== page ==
The example he gave was…well, I’ll actually just quote him.
“Example: one player wanted the ability to fly, they were low level so I did not want to give it him permanently yet. Later on during the game they fought several people, these people were flying. When they searched their bodies they found a wand of fly with a few charges left, the player took it and got the flying he wanted but it was limited. This limitation meant he could not spam it and he used it sparingly until he was strong enough to get a magic item that give him fly a certain number of times per day, in much the same fashion. He had to kill a person to take it from them, this person was the bad guy for that adventure. Finally at higher levels he was given a set of magical wings that granted him a permanent fly as a boon from the king for all his service. ”
That’s…well, that’s pretty genius, actually. Placing items that progressively get you closer and closer to your goal within a campaign is a great way to retain engagement without bloating the game. I have a character who literally wants to become a dragon, and this idea of subtly placing magic items that eventually lead toward that goal is fantastic!
Honestly, I don’t have much more to add. Utilizing escalation in your game, whether through an overt “growing item” or the subtle placement of progressively-stronger magic items that lead toward an ultimate eventuality, is a fantastic method of avoiding Magic Item Glut within a game, and is a solution to the problem that reduction of magic items presents.
Baby, I Was Born This Way!
Okay, so there’s kind of a third option, as well. However, I only consider it a bit of a half-measure, since it presents some of the same problems, and can lead to Magic Item Glut, of sorts, on its own. This is, of course, the idea of doing away with magic items in many cases and just granting the players powers. While this can be useful if interspersed with other methods, it presents its own issues.
Granting powers instead of magic items allows players access to non-traditional abilities without filling their inventory. However, it can lead to some of the same issues. Too many powers and suddenly they get lost in the milieu of other tricks your character can perform. It becomes its own sort of glut. In addition, I don’t know that I could come up with excuses for the players to get superpowers as often as they would normally be getting magic items. Finally, it takes away from player agency. One of the best parts about magic items is when the players get to debate over who gets the item. When you’re handing out super-powers, though, they don’t get that choice. Bob gets to fly, Shawna gets to shoot lasers from her eyes, and Jo can turn into a frog. Why? Because the DM said so.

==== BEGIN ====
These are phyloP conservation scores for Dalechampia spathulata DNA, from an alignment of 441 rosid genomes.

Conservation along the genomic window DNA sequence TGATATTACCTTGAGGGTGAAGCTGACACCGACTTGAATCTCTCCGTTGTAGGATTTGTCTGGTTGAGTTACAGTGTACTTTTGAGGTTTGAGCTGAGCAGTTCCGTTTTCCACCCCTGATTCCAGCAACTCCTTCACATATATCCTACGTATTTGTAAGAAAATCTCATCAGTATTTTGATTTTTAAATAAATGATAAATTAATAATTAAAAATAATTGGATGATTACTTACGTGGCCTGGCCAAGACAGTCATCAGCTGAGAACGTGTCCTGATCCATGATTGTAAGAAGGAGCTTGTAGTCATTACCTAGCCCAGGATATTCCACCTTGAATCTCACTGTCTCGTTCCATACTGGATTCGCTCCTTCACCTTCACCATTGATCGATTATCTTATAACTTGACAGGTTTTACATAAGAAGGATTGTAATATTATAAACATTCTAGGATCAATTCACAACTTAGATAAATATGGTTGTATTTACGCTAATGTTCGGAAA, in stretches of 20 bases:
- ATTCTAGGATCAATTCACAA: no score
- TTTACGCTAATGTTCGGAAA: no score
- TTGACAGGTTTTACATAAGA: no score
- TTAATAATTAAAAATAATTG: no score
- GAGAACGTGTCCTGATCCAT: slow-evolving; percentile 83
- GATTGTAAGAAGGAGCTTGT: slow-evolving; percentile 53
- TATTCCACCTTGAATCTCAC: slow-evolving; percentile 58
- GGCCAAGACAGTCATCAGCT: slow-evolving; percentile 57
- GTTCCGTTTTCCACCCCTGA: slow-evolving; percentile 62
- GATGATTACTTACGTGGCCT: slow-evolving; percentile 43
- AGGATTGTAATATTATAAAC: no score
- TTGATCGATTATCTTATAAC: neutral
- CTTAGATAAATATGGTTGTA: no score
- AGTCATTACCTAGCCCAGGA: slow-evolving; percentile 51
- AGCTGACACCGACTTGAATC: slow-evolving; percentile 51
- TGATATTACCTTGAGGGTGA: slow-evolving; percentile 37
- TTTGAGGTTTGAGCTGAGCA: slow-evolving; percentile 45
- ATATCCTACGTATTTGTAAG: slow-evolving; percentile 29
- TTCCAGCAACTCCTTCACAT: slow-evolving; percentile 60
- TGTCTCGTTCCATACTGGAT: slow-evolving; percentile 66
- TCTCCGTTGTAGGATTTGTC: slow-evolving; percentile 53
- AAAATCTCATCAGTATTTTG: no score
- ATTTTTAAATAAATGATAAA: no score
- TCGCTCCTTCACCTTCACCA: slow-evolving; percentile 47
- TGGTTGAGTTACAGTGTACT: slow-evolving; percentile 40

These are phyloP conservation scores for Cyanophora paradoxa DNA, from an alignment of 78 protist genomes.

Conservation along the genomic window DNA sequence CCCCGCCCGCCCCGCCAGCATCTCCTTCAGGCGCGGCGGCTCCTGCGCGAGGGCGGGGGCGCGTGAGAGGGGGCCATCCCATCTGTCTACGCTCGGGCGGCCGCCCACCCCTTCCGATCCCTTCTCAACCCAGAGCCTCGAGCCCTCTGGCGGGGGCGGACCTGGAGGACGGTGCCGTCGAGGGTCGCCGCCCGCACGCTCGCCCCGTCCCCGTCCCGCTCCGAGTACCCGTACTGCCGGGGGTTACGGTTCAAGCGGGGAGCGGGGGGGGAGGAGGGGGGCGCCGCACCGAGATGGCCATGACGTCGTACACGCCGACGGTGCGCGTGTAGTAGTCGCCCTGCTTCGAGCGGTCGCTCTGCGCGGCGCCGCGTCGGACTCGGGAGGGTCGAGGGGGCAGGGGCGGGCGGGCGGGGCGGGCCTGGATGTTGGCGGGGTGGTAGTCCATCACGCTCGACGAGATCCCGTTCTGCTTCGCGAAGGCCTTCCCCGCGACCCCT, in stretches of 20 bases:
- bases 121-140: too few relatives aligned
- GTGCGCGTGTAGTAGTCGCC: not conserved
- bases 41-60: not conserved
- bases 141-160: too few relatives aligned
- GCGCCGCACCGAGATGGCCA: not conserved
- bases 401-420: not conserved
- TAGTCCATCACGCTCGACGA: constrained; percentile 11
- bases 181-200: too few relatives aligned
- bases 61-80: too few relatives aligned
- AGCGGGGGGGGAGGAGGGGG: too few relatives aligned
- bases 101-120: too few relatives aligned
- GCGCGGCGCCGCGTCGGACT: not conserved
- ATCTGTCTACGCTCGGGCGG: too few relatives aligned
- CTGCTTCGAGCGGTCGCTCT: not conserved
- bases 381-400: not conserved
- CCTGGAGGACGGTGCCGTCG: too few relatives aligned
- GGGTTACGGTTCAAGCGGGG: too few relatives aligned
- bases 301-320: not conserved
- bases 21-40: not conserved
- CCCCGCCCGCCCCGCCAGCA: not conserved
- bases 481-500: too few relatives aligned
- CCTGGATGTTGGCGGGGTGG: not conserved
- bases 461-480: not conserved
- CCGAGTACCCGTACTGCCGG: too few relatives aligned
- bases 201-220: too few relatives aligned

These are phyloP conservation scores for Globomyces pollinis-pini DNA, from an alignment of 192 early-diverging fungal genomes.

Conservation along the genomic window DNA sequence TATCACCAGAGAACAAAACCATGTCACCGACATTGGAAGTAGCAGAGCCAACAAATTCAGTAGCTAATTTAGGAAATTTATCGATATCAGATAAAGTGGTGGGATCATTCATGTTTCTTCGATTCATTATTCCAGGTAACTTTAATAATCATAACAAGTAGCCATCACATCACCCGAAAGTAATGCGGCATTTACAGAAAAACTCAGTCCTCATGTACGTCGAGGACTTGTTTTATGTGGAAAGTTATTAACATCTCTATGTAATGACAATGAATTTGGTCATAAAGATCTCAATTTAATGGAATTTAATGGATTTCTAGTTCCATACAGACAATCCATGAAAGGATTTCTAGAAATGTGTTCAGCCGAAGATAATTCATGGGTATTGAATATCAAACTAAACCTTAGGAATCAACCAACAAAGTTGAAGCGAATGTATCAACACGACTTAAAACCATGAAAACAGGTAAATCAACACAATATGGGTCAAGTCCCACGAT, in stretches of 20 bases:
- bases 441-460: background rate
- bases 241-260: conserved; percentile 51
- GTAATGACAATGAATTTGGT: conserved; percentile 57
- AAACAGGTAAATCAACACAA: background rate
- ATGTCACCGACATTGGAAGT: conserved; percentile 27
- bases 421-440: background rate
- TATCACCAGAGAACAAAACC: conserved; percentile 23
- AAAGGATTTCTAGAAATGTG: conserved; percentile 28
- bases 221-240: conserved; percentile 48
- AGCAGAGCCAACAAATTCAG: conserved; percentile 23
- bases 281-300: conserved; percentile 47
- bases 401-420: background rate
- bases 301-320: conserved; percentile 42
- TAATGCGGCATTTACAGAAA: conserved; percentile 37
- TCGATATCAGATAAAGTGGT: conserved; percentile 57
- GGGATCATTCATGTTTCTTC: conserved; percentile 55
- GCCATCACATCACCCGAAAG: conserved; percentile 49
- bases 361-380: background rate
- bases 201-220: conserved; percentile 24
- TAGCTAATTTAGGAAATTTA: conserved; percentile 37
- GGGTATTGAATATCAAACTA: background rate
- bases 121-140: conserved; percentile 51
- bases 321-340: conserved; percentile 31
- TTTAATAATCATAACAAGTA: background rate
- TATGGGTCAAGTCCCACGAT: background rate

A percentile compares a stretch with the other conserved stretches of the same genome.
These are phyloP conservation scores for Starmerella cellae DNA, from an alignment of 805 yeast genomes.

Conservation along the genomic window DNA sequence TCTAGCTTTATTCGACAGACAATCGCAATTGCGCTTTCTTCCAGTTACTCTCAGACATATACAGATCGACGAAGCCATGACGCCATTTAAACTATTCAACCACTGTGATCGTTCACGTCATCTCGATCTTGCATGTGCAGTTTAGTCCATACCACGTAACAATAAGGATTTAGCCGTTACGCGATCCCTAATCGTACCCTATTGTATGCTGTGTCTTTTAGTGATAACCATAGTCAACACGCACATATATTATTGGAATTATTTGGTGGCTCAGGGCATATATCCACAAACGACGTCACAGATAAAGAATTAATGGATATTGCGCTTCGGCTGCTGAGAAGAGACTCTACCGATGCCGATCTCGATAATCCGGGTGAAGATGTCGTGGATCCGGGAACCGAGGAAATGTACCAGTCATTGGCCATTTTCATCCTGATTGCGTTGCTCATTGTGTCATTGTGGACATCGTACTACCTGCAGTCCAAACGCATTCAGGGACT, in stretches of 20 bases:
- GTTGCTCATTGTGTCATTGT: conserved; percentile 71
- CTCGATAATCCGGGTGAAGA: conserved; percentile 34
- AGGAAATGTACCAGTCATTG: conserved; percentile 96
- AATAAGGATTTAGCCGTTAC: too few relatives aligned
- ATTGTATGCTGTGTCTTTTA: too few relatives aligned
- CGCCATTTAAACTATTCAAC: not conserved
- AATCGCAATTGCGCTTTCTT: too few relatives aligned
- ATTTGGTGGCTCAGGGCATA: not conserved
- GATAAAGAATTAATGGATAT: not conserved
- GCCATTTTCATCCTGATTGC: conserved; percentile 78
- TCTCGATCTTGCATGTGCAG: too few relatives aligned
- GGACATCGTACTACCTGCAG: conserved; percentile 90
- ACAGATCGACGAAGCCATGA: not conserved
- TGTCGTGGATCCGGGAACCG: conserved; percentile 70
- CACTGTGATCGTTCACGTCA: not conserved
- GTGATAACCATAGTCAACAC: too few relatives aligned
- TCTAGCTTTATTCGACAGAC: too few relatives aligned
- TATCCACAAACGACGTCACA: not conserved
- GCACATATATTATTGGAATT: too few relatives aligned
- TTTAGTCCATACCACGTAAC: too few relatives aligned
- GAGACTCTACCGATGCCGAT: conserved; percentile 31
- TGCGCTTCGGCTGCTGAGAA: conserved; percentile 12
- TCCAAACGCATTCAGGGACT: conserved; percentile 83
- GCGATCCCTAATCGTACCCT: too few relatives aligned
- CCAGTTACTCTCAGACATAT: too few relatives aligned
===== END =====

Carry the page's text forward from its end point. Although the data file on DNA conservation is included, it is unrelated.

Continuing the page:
Detraction aside, however, this isn’t a terrible idea, if used properly and sparingly. If, for example, the characters are under the employ of a powerful deity or archmage that can grant such powers temporarily, there’s no reason to not grant the whole party fire breath for 1d6 days while they take on frost giants. It could be a neat way to mix things up in between magic items, but I wouldn’t call the method reliable in the long run (though I am now imagining a campaign where players steal powers mega-man style from defeated foes as a primary mechanic).
When It’s Already Too Late
All the cool cypher systems in the world won’t fix a game that’s already broken. Sometimes, no matter what you do, you end up with Magic Item Glut in your campaign, and you just need to fix it before it gets any worse. How, though? What methods can you use to fix the problem once it’s already infected your game?
Talk it Out